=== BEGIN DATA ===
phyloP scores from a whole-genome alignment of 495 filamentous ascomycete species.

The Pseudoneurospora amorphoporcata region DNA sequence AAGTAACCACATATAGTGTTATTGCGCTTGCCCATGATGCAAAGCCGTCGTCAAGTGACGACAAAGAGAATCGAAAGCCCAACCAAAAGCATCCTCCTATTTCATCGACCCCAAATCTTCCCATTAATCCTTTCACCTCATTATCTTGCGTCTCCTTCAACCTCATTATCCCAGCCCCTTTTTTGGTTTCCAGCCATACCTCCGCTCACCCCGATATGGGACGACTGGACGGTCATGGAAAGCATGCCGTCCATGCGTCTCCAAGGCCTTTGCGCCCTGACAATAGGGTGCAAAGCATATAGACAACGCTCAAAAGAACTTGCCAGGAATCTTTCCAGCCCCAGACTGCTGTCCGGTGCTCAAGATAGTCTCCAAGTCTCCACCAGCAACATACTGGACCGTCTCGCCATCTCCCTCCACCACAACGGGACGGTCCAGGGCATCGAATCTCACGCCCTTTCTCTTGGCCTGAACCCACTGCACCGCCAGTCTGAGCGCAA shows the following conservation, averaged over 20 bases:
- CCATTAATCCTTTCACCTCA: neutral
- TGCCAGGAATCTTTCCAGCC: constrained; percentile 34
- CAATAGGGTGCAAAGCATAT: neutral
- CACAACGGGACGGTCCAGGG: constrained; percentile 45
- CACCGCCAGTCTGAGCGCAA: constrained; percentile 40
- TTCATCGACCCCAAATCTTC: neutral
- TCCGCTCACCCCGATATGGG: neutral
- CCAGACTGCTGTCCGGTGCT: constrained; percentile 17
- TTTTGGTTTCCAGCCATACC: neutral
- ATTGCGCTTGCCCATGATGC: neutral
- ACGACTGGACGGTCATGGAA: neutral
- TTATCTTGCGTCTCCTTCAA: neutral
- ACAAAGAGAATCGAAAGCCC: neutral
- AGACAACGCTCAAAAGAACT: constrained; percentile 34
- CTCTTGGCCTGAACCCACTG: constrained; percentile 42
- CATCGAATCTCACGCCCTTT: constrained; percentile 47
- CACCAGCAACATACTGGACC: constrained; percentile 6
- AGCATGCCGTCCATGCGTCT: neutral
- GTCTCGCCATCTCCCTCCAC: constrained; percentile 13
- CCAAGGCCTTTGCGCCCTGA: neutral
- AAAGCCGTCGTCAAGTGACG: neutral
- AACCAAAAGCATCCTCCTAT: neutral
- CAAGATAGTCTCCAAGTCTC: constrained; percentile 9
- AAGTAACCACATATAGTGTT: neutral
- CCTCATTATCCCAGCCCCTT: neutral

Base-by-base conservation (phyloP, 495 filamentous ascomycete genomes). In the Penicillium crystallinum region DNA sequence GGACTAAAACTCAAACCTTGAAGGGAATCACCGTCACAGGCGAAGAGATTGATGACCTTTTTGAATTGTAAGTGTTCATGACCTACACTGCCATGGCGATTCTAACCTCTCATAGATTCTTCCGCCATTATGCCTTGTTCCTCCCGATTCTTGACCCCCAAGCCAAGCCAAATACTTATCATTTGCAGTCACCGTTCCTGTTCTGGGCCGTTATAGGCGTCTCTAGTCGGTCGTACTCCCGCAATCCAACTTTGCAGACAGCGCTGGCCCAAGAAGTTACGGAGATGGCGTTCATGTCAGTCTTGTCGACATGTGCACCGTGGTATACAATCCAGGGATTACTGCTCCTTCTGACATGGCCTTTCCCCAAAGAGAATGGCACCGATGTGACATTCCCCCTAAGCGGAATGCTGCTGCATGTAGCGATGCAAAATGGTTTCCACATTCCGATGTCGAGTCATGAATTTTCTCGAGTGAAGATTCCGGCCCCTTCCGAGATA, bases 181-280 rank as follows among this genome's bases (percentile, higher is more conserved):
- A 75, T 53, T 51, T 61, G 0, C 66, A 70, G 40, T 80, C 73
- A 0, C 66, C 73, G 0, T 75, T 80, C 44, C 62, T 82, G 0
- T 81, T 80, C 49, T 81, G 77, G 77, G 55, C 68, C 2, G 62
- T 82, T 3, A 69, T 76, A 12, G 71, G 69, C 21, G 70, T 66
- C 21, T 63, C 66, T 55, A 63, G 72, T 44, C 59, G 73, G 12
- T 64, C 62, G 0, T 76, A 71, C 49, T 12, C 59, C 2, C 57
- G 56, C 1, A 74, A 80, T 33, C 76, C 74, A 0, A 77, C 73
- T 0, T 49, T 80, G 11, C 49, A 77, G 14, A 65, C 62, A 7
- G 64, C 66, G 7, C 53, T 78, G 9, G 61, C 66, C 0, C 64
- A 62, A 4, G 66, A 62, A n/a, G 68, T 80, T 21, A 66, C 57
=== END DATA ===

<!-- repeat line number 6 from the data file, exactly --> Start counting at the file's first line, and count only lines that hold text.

- CACAACGGGACGGTCCAGGG: constrained; percentile 45